Thursday, December 18, 2008
The SEC filed insider trading charges in another "pillow-talk" case, alleging that a former registered representative at Lehman Brothers misappropriated confidential information from his wife, a partner in an international public relations firms, and tipped a number of clients and friends. The SEC's complaint alleges that from at least March 2004 through July 2008, Matthew Devlin, then a registered representative at Lehman Brothers, Inc. ("Lehman") in New York City, traded on and tipped at least four of his clients and friends with inside information about 13 impending corporate transactions. According to the complaint, some of Devlin's clients and friends, three of whom worked in the securities or legal professions, tipped others who also traded in the securities. The complaint alleges that the illicit trading yielded over $4.8 million in profits. Because the inside information was valuable, some of the traders referred to Devlin and his wife as the "golden goose." The complaint further alleges that by providing inside information, Devlin curried favor with his friends and business associates and, in return, was rewarded with cash and luxury items, including a Cartier watch, a Barneys New York gift card, a widescreen TV, a Ralph Lauren leather jacket and Porsche driving lessons.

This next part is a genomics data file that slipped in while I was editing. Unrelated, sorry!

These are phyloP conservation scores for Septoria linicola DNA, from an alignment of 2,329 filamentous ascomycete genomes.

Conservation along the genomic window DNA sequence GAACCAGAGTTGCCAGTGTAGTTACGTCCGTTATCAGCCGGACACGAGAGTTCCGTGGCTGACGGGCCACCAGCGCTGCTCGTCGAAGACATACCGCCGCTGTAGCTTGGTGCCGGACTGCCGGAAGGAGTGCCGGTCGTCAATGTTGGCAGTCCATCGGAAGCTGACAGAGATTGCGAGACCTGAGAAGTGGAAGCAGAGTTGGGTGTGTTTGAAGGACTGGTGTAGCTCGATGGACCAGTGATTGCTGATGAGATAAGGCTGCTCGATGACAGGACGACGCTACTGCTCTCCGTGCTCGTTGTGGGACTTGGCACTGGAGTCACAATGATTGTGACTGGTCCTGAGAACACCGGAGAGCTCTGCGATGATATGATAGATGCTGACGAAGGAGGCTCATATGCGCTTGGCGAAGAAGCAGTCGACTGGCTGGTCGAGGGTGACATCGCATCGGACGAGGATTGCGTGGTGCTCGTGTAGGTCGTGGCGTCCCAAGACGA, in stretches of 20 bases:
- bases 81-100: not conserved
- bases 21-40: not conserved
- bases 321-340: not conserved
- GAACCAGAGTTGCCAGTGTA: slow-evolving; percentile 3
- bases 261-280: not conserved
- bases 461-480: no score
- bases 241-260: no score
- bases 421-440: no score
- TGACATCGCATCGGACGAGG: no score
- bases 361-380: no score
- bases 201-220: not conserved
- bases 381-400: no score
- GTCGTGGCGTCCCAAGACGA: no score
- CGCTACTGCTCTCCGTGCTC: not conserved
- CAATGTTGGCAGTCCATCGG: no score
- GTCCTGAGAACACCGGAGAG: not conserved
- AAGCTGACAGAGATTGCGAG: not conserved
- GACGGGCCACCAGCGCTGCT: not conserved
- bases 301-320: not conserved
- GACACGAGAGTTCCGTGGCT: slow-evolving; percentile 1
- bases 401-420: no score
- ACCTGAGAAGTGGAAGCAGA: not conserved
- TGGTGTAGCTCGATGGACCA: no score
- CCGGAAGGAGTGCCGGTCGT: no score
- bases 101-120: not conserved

The complaint alleges that, based on the information provided by Devlin, the defendants variously purchased the common stock and/or options of the following public companies: InVision Technologies, Inc.; Eon Labs, Inc.; Mylan, Inc.; Abgenix, Inc.; Aztar Corporation; Veritas, DGC, Inc.; Mercantile Bankshares Corporation; Alcan, Inc.; Ventana Medical Systems, Inc.; Pharmion Corporation; Take-Two Interactive Software, Inc.; Anheuser-Busch, Inc.; and Rohm and Haas Company. At the time that Devlin tipped the other defendants about these companies, each company was confidentially engaged in a significant transaction that involved a merger, tender offer, or stock repurchase.
The SEC's complaint names nine defendants as well as three relief defendants. The U.S. Attorney's Office for the Southern District of New York filed related criminal charges today against some of the defendants named in the SEC's complaint.